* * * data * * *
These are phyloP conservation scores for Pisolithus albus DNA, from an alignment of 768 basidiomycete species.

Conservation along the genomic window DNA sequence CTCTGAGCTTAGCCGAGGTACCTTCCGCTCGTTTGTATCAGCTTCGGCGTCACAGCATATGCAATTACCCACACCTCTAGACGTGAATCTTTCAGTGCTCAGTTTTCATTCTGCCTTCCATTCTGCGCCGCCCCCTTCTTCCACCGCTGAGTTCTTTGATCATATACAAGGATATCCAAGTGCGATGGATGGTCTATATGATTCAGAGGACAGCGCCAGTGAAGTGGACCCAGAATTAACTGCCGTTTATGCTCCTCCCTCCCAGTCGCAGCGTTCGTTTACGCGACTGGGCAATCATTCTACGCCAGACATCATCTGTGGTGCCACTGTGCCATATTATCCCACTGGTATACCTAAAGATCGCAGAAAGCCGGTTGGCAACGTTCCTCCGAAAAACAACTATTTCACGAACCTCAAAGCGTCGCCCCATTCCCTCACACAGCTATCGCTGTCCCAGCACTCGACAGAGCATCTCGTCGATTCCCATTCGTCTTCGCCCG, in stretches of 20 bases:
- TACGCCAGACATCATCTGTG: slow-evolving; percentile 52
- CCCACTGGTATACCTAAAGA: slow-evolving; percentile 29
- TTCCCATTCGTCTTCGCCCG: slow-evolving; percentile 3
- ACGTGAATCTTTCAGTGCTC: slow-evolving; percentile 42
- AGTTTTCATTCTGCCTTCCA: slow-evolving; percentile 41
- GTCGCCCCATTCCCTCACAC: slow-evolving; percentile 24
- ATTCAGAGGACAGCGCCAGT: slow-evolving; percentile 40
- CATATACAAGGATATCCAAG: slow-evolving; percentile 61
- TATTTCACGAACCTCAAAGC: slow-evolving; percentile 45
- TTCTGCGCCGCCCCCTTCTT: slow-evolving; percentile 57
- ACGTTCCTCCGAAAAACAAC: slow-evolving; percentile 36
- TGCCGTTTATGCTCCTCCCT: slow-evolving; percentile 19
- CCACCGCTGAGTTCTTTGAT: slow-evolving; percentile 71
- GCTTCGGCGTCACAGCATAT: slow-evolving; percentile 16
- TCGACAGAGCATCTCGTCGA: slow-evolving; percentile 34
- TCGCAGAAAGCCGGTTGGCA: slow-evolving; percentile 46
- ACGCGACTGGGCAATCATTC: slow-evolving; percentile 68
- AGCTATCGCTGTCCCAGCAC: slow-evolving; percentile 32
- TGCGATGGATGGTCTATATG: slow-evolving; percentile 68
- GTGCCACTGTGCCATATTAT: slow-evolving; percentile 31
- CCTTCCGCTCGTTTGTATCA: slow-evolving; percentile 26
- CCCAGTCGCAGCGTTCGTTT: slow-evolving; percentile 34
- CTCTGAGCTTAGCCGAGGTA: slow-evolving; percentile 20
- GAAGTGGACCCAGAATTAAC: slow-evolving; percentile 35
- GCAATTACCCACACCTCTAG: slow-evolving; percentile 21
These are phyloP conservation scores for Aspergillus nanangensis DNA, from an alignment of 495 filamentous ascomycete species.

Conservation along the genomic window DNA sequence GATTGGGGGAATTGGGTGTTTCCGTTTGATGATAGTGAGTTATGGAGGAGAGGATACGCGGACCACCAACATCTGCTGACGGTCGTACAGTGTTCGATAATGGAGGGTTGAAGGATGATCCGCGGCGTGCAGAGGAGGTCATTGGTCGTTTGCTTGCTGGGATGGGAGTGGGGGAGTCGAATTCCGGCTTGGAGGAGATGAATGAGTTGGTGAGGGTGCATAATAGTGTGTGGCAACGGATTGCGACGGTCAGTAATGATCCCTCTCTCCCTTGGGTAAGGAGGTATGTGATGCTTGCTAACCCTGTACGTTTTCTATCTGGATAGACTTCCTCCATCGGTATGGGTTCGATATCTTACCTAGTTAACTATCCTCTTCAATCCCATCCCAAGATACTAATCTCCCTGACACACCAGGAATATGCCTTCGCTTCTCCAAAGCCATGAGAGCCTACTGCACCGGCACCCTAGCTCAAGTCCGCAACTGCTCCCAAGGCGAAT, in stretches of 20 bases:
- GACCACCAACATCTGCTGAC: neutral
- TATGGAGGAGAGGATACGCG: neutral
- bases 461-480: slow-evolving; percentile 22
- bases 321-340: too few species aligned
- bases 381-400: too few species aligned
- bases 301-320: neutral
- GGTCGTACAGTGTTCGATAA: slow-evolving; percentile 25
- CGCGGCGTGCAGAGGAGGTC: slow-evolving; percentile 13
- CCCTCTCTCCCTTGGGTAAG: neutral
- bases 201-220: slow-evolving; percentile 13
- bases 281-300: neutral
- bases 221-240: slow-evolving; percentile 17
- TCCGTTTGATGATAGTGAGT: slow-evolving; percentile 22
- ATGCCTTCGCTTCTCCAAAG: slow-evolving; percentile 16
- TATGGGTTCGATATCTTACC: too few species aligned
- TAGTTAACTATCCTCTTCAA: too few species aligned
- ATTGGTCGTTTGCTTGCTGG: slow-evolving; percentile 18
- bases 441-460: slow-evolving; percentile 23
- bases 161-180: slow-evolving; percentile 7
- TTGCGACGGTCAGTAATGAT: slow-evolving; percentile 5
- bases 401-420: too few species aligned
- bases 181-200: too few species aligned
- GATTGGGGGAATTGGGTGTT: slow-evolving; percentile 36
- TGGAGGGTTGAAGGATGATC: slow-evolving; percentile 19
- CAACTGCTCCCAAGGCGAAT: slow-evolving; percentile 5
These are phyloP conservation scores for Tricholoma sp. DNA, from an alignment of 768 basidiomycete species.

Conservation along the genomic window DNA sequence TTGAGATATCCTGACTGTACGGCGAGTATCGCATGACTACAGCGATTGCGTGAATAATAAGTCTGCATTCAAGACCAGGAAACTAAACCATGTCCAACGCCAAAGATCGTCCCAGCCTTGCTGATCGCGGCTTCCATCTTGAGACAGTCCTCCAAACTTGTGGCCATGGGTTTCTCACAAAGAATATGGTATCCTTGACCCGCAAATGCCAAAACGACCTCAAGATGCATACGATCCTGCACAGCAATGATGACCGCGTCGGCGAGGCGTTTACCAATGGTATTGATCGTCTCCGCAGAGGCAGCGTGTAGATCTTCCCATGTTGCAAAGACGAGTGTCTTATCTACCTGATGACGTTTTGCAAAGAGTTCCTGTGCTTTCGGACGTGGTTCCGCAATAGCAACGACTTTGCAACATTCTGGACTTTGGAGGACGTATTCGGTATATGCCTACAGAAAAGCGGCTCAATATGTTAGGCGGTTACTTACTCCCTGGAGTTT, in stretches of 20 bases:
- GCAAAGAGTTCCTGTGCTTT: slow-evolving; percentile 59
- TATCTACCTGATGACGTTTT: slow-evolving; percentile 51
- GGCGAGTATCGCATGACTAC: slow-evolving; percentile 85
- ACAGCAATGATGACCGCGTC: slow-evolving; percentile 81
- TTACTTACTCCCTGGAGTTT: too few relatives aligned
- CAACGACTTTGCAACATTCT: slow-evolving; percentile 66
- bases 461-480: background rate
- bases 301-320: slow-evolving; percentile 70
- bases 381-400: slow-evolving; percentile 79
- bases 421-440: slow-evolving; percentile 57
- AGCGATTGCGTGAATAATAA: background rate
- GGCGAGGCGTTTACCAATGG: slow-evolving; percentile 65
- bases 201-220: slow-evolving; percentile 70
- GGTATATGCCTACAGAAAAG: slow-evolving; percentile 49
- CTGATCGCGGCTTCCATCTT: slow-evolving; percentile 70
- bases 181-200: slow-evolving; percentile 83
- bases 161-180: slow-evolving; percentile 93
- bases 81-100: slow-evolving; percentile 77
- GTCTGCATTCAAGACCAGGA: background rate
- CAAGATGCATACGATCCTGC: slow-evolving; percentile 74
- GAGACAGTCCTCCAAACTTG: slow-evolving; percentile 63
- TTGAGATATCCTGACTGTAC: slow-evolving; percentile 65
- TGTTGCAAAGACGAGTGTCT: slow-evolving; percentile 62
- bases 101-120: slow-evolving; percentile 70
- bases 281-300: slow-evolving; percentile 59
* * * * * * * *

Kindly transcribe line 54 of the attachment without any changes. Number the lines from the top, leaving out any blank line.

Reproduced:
- CAACTGCTCCCAAGGCGAAT: slow-evolving; percentile 5